Intra-population ROH and inter-population FST mapping revealed selection footprints of possible environmental stresses, breed characteristics and management. ROH of all native African populations showed selection footprints for energy transport, calcium ion binding, and reduction of oxidative stress. North-African (Egyptian) populations, under hot desert environment, showed likely selection footprints for adaptation to heat, solar radiation, ion transport and immunity. East-African populations, under tropical savanna and higher altitude conditions, showed a signatures of selection for oxygen-heme binding and transport, and reduction of oxidative stress. Behavior and phenotypic characteristics were reflected by ROH mapping in the study. Genes associated with availability and transport of corticosteroid and NE could reflect the active behavior of the Fayoumi breed. FST mapping and its annotated genes emphasized the genetic variations likely generated by natural selective forces. Egyptian Fayoumi showed distinctive genetic mechanisms for their resistant to the endemic diseases, e.g., NDV. Management issues of chicken flocks, including extended bird longevity in the Southern-Egypt households was also reflected in terms of genes associated with telomere maintenance. These results enhance our understanding of the role of natural selection forces in shaping genomic variation, and genes contributing to adaptation under stressful African conditions.
The study presented in the manuscript involve blood sample collection from rural chicken in some Egyptian, Rwandan and Ugandan villages. Samples were collected by local villages veterinarians following the approved country standards for minimizing any probable bird uncomfortability.
AE, FB, and MR conceptualized and designed the work. DF, AVG, and DK collected the sample and data. AE, FB, SL, and MR analyzed and interpreted the data. AE drafted the manuscript. FB, DF, AVG, CA, CS, DK, SL, and MR made a critical revision of the manuscript. All authors have approved the final version of manuscript to be published.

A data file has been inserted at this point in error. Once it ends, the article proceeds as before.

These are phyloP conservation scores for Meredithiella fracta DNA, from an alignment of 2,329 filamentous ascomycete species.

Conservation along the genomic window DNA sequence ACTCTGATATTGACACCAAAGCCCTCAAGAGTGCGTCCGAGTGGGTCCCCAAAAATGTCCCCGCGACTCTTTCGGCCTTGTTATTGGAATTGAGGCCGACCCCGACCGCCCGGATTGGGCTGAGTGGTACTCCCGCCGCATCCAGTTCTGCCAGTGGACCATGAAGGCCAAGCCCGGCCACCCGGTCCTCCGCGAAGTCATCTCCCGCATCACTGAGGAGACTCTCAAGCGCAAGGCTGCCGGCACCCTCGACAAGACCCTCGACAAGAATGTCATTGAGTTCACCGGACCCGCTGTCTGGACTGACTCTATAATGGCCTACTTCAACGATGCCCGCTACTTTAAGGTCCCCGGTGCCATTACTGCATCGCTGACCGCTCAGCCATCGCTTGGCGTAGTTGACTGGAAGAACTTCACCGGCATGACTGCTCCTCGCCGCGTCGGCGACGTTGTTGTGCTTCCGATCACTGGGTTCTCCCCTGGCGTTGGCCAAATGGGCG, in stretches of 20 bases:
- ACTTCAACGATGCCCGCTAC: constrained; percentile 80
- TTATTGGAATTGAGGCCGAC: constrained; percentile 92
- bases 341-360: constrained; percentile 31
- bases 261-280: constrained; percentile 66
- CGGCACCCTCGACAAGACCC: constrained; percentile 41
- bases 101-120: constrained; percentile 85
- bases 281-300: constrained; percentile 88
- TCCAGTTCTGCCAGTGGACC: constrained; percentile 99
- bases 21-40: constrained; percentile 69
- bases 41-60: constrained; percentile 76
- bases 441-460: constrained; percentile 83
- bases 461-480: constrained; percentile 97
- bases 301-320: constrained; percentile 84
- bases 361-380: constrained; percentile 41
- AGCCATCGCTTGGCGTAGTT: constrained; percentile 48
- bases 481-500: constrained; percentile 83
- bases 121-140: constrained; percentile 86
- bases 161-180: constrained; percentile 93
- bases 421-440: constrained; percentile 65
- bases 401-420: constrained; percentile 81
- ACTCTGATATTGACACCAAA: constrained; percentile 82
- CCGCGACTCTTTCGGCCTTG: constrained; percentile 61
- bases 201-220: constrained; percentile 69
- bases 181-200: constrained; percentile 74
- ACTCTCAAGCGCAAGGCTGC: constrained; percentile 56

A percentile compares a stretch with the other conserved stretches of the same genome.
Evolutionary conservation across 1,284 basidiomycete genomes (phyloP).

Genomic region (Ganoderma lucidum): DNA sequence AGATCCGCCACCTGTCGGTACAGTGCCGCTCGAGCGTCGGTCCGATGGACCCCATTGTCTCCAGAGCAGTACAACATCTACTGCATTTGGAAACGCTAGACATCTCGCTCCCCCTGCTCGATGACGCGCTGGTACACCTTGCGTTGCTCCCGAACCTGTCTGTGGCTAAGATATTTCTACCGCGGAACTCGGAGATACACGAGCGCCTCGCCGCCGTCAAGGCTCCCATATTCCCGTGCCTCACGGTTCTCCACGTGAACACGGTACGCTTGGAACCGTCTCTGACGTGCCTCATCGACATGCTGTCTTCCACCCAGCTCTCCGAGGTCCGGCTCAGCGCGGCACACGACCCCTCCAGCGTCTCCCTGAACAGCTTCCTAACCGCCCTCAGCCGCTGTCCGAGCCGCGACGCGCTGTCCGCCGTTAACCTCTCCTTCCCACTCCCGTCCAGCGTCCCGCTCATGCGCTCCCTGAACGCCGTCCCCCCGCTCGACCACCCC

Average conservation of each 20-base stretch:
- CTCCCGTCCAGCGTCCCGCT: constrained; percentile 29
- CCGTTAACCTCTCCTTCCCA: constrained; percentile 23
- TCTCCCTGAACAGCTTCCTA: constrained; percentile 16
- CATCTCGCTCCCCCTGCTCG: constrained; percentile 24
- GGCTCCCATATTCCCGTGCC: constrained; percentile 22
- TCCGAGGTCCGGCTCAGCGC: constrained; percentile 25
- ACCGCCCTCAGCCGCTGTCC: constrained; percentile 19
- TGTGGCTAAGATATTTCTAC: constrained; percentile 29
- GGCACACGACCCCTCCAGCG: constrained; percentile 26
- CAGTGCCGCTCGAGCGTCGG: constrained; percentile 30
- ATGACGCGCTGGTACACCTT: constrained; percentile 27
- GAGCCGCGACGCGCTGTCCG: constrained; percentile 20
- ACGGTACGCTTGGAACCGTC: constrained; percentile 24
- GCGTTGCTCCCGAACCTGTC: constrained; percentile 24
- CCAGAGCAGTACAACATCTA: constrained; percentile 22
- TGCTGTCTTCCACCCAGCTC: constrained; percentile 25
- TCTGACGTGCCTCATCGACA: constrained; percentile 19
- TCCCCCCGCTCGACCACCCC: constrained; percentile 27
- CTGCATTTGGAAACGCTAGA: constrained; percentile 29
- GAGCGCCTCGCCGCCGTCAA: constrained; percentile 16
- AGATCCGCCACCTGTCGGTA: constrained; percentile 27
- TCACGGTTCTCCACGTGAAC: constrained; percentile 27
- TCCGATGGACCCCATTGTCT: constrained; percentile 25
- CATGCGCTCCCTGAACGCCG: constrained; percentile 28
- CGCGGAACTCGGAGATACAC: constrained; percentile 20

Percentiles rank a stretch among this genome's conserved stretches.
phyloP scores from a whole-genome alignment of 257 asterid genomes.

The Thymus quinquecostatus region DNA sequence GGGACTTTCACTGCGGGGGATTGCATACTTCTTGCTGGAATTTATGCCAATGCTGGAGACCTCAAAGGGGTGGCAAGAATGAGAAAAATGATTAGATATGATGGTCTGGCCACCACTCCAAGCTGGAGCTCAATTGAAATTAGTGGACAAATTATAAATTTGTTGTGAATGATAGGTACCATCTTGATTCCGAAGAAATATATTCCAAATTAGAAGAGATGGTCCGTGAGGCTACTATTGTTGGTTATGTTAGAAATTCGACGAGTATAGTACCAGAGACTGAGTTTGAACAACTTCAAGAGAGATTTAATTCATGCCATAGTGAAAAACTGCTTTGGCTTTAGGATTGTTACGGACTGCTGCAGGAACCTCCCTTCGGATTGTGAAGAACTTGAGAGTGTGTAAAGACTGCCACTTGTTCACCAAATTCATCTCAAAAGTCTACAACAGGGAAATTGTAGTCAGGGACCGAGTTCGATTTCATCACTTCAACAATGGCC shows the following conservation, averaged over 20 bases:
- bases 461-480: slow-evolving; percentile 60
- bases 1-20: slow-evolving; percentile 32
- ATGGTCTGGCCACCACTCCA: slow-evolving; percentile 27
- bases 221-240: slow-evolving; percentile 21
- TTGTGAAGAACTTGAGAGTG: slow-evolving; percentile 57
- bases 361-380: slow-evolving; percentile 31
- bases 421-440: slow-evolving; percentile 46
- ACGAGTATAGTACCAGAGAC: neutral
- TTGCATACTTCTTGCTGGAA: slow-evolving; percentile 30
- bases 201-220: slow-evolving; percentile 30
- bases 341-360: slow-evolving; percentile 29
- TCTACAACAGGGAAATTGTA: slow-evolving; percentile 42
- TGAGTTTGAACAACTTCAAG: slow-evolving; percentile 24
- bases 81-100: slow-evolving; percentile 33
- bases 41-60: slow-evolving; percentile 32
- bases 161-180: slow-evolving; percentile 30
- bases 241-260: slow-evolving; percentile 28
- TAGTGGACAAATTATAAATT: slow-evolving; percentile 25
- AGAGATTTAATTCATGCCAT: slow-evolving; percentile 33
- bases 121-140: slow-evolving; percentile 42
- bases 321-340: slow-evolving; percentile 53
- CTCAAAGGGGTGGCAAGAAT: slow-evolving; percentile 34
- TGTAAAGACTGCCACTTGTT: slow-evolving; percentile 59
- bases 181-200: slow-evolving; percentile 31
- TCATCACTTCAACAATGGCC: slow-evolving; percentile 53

Multiple funding and supporting entities have contributed for carrying out the current study, which includes:
(1) Support from the Fulbright Foundation, in terms of funding the stay of the correspondence author (Visiting Scholar fellowship).
(2) Financial support for sample collection, lab analyses, and other operational costs was provided by ISU Ensminger Fund, State of Iowa and Hatch funding, Agricultural Research Service, Research Participation Program, administered by the Oak Ridge Institute for Science and Education (ORISE). The study was also supported by Agriculture and Food Research Initiative Competitive Grant 2011-67003-30228 from the United States Department of Agriculture, National Institute of Food and Agriculture (NIFA).
Conflict of Interest Statement
The authors declare that the research was conducted in the absence of any commercial or financial relationships that could be construed as a potential conflict of interest.
Appreciation is due to the indigenous chicken holders in Egypt, Rwanda, and Uganda for providing biological samples and information used in this study. The authors are also thankful for the support from the Fulbright Foundation, ISU Ensminger Fund, State of Iowa and Hatch funding. Support provided by the Agricultural Research Service, Research Participation Program, administered by the Oak Ridge Institute for Science and Education (ORISE) is highly appreciated. ORISE is managed by Oak Ridge Associated Universities under DOE Contract No. DE-AC05-06OR23100.
The Supplementary Material for this article can be found online at: https://www.frontiersin.org/articles/10.3389/fgene.2019.00376/full#supplementary-material
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- ^ http://useast.ensembl.org/Gallus_gallus/Info/Index?db=core
- ^ http://www.pantherdb.org/
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Keywords: selection signatures, environmental stresses, African chicken, FST, runs of homozygosity
Citation: Elbeltagy AR, Bertolini F, Fleming DS, Van Goor A, Ashwell CM, Schmidt CJ, Kugonza DR, Lamont SJ and Rothschild MF (2019) Natural Selection Footprints Among African Chicken Breeds and Village Ecotypes. Front. Genet. 10:376. doi: 10.3389/fgene.2019.00376
Received: 19 May 2018; Accepted: 09 April 2019;
Published: 08 May 2019.
Edited by:Peter Dovc, University of Ljubljana, Slovenia
Reviewed by:Edgar Farai Dzomba, University of KwaZulu-Natal, South Africa
Luca Fontanesi, University of Bologna, Italy
Copyright © 2019 Elbeltagy, Bertolini, Fleming, Van Goor, Ashwell, Schmidt, Kugonza, Lamont and Rothschild. This is an open-access article distributed under the terms of the Creative Commons Attribution License (CC BY). The use, distribution or reproduction in other forums is permitted, provided the original author(s) and the copyright owner(s) are credited and that the original publication in this journal is cited, in accordance with accepted academic practice. No use, distribution or reproduction is permitted which does not comply with these terms.
*Correspondence: Ahmed R. Elbeltagy, firstname.lastname@example.org